U.S. fertility is not recovering from the financial crisis — and demographers aren’t sure why.

The fertility rate fell to a record low 62.9 births per 1,000 women aged 15-44 in 2013, according to the National Center for Health Statistics.

The total number of births, at 3.96 million, inched up by a mere 4,000 from 2012, the first increase since the financial crisis. But the total fertility rate, or TFR, the average number of children a woman would have during her child-bearing years, fell to just 1.86, the lowest rate in 27 years. TFR is considered the best metric of fertility. A TFR of 2.1 represents a stable population, with children replacing parents as they die off.

Demographers expected the fertility rate to fall during recession, as financially strapped families put off childbearing. But what has surprised some demographers is both the depth of the decline and the fact that fertility has continued to drop even over the course of the country's five years of slow but steady recovery. The rate has fallen steadily each year since 2007, when it stood at 2.1 percent.

The result: There would have been at least 1.3 million more births during the recession and recovery if fertility had remained at 2007 levels, calculated Kenneth Johnson, a demographer at the University of New Hampshire.

Johnson noted that the excess of births over deaths is now the lowest it has been in 35 years. There were more deaths than births in a third of U.S. counties last year. “More people died than were born in Maine for the second year in a row and West Virginia again had more deaths than births as it has for a number of years,” Johnson wrote.

Why the decline in fertility has persisted even as the worst effects of the labor market have abated is “an excellent question that no one knows the answer to,” according to Johnson.

One foreseen factor behind the dropoff in childbearing is the rapid decline in Hispanic-American fertility.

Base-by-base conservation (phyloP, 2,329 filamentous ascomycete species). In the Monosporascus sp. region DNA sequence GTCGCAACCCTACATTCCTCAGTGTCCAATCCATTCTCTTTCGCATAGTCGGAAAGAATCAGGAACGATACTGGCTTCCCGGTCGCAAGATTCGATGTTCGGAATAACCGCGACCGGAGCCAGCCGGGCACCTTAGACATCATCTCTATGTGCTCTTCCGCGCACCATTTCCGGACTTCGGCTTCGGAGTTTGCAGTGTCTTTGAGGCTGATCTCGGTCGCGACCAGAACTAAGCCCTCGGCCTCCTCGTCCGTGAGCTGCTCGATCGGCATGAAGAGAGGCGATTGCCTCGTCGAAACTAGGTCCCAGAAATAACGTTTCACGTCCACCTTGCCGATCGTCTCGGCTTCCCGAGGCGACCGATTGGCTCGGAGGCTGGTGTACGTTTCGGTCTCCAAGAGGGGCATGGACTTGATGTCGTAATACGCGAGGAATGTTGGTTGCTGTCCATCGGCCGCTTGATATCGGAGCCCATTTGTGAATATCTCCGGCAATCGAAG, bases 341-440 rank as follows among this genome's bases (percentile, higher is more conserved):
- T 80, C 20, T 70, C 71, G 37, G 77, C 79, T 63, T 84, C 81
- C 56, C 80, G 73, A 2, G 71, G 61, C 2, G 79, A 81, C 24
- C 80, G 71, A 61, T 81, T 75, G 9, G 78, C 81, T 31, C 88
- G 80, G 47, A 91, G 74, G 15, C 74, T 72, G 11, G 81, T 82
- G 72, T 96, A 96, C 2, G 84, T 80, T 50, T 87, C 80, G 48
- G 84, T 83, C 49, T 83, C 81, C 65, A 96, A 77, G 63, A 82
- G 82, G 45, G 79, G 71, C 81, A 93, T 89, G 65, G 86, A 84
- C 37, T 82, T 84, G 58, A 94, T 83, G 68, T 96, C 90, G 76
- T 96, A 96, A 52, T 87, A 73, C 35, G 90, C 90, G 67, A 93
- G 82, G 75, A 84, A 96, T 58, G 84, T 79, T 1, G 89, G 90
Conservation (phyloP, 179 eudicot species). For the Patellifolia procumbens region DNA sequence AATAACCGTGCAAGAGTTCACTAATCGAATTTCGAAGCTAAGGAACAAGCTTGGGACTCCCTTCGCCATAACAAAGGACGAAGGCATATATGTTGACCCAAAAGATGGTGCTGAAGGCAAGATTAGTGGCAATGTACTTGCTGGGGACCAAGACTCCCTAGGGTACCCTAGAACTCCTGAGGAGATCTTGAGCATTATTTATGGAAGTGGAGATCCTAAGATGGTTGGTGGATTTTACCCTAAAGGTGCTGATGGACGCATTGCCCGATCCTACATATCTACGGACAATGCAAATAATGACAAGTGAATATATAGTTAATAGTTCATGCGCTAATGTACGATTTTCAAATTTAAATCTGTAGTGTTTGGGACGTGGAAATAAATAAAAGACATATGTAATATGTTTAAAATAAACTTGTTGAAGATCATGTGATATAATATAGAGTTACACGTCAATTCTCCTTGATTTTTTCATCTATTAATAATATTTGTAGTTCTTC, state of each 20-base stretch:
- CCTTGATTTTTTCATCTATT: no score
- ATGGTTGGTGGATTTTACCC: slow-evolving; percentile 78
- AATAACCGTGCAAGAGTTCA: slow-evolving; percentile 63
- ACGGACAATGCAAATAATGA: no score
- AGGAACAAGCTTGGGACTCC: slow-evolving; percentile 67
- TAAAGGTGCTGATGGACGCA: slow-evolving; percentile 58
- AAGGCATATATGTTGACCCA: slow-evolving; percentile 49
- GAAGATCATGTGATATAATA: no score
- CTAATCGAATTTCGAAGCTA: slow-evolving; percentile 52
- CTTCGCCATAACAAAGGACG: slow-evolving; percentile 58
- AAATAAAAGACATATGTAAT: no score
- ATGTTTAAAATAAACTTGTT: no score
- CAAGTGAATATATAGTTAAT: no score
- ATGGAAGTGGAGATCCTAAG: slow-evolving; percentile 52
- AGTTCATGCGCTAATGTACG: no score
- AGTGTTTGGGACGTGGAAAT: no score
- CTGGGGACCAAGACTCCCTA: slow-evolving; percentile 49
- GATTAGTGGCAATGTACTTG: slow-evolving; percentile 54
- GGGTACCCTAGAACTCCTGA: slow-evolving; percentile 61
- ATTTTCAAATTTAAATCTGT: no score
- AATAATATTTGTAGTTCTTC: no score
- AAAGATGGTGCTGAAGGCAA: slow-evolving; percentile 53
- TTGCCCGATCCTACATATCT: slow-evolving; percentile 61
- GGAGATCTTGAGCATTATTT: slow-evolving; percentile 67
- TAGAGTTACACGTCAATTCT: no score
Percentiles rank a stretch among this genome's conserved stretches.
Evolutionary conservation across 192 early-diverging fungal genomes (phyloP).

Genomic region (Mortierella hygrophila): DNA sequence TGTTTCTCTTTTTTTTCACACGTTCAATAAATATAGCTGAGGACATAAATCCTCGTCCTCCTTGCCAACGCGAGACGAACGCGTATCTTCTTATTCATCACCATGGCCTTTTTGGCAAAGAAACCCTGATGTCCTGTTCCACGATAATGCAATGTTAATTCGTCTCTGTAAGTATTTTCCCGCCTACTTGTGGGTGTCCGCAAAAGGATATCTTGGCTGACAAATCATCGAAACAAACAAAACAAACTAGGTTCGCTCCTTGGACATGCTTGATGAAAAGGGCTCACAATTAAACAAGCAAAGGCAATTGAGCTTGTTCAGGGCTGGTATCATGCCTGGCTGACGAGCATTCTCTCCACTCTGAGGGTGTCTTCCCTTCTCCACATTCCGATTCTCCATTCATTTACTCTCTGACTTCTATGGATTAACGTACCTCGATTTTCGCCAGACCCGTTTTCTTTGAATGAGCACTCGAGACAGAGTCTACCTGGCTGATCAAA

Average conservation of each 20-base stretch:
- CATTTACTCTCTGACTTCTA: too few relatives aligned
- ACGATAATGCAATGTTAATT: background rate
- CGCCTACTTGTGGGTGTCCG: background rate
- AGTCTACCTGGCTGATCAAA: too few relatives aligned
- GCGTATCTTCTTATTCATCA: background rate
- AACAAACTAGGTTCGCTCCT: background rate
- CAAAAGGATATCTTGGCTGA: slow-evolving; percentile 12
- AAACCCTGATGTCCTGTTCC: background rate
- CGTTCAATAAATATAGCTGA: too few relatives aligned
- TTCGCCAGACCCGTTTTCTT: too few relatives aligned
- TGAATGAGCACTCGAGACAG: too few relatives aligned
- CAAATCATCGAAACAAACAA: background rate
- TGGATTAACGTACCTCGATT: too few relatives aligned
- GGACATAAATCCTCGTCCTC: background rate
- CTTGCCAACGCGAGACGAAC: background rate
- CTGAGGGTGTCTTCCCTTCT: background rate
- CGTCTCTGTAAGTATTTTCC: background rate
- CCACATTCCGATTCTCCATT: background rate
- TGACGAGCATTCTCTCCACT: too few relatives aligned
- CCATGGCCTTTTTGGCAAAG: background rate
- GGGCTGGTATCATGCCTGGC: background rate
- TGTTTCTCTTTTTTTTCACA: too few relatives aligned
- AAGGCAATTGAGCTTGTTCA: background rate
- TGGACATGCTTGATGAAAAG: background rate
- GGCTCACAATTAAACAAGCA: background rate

For several decades, high Hispanic childbearing has been driving U.S. population growth. White fertility has been under the 2.1 replacement rate for decades, and ranged from 1.7 to 1.9 in the 2000s. The TFR for black Americans first fell below 2.1 in the early 2000s.

But the number of children per Hispanic-American woman has plummeted from just under three in 1990 and 2.7 as recently as 2008 to 2.19 in 2012, just above the replacement rate.

That decline has been mirrored in other Hispanic countries. Mexico’s TFR has fallen precipitously, from 6.7 in 1970 to 2.2 in 2012, according to the World Bank. A similar decline has taken place in El Salvador, and to a lesser extent Honduras and Guatemala, all three prominent countries of origin for American Hispanics.

But part of the post-recession drop-off in U.S. fertility was not as anticipated, namely, the dramatic shift in fertility from younger to older women.

While birth rates for women in their teens and early 20s have fallen to record lows, the corresponding rates for women in their 30s and 40s have continued to rise, uninterrupted, throughout the recession. The average age of women at their first birthhas risen for four straight decades.

Mark Mather, an associate vice president at the Population Reference Bureau, explained that the shift to older childbearing largely reflects young adults waiting to get married. That entails fewer children overall, Mather noted, because “it does get more difficult as people wait until they’re older to start families.”

The big question is whether fertility rates for young women will pick up as the economy gathers strength. “Uncertainty still kind of rules the day,” said Sam Sturgeon, the president of Demographic Intelligence, a firm that provides demographic forecasts for businesses.

Sturgeon's own expectation is that young women will return to childbearing once the economy strengthens, because “there’s a very strong two-child norm in the U.S., and we haven’t seen any evidence that women want fewer.” Nevertheless, he said, he wouldn’t be surprised if fertility rates for teens and women in their 20s did not pick back up.

It’s less likely that the U.S. will return to above-replacement fertility, a benchmark that most advanced economies have fallen well below in recent decades. Sturgeon pointed out that the U.S. only reached a TFR above 2.1 in 2006 and 2007, at the height of the housing bubble years.

The consequences of America’s recession baby bust are already significant. “We’re getting to the point where it’s dropped far enough and for a long enough period of time that it’s going to have serious implications” for the population and the economy, Mather said. With declining fertility, the U.S. population would age, and ultimately the labor force would decline as older workers retire — a trend already well underway with the Baby Boom generation reaching their mid-60s.

The financial crisis “has had the most punishing impact on demographic trends of anything since the Great Depression,” Johnson said.